Photo 1 (Susana Fonseca) post 4 Abril 2018
Regulatory Science is a negotiation process between different stakeholders (Creative Commons, Source: https://pixabay.com/pt/pessoas-humano-grupo-pessoa-3245739)

The end of the 19th century and the beginning of the 20th century were key moments for the institutionalization of regulatory systems in areas such as medicines, food, industrial pollution and chemical substances, establishing science as a building block of systems regulating dangerous activities.

The limits that such regulatory systems present were revealed by several episodes throughout history, particularly after the Second World War, when a clear increase in industrial activities (including petrochemical, chemical) introduced many new substances into the market and to everyday lives, with the promise of development and wellbeing. This context eventually led to an increase in the scientific scrutiny of potential impacts and to the emergence of the “diversification of the sources and places of production of knowledge on toxicants” (Boudia and Jas, 2014: pp.6 -10).

A scrutiny of how scientific knowledge is constructed also allowed for the portraying of uncertainties in regulation not just as technical uncertainties, which can be reduced by further investigation and rational discussion, but also as the result of deeper underlying structural indeterminacies and conflicts in the policy-process, resulting from the differing perspectives, interests and rationalities of different groups involved in regulation.

Photo 2 (Susana Fonseca) post 4 Abril 2018
Chemicals are omnipresent in our lives (Creative Commons, Source: https://pixabay.com/pt/bolas-brinquedos-jogar-sobre-798372)
Photo 3 (Susana Fonseca) post 4 Abril 2018
Creative Commons. Source: https://pixabay.com/pt/toalhas-tecido-colorido-cor-padr%C3%A3o-2296963/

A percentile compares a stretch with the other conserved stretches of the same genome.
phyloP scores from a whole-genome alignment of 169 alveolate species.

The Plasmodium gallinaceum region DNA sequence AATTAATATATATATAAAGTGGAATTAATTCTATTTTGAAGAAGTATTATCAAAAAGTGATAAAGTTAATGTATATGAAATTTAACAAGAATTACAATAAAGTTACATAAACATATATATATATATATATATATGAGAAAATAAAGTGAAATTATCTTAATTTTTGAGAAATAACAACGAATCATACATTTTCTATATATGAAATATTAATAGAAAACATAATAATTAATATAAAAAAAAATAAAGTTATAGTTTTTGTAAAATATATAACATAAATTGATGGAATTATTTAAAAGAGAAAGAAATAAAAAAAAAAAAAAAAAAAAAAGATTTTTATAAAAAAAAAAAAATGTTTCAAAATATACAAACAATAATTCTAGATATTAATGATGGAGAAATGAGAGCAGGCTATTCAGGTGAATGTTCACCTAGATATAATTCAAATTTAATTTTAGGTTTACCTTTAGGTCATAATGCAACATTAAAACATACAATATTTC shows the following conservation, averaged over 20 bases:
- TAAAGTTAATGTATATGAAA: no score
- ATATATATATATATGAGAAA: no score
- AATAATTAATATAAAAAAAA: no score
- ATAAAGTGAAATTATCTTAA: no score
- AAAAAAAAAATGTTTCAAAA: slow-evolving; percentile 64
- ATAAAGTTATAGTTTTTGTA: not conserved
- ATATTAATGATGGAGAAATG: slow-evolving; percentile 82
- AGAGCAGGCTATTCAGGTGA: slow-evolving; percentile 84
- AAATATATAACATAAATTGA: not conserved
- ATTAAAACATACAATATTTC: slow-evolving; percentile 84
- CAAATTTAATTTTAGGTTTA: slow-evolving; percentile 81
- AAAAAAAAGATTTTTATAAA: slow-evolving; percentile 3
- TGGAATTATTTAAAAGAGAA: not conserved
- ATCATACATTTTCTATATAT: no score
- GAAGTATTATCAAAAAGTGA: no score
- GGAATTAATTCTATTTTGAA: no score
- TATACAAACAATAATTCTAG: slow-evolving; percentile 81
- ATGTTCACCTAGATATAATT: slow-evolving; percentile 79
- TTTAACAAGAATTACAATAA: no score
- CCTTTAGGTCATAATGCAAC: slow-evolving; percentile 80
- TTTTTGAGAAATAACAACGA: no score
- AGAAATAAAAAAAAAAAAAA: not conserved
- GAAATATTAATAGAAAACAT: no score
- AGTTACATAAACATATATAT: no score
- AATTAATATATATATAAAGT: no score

All these challenges, and the discussion surrounding them, led to a new conceptualization of what regulatory science main objective was. It was no longer seen as a process that would guarantee absolute safety, but a process through which a socially acceptable risk was established. A difference was accepted between risk assessment and risk management, allowing for the social definition of what degree of risk is acceptable in a given society at a given moment in time and for specific groups. In essence, as Soraya Boudia and Nathalie Jas say, “regulatory systems recognize that standards of exposure, and more generally, the regulation of toxicants, result from scientific as well as economic and political processes. Yet at the same time, expertise and scientific knowledge are still publicly referred to in order to legitimate decisions on toxicants and their effects” (2014: 11).

In essence, regulatory science represents a combination of different factors, some scientific, other social, economic, cultural or political and yet, despite this fact and the challenges resulting from the emergence of new scientific paradigms that create strong debates between different scientific knowledges and cultures (for example, between toxicologists and endocrinologists), continues to be presented publicly as an almost purely scientific process.

A stronger public debate on this is urgent, particularly in Portugal where the regulation of chemical substances is usually low in the political agenda.


Susana Fonseca is a postdoc researcher at the Institute of Social Sciences of the University of Lisbon (ICS-ULisboa), where she works on the integration of the precautionary principle in family and health practices . She is a founding member and one of the directors of the environment NGO ZERO, as well as of Coopérnico – Cooperative for Sustainable Development. susana.fonseca@ics.ulisboa.pt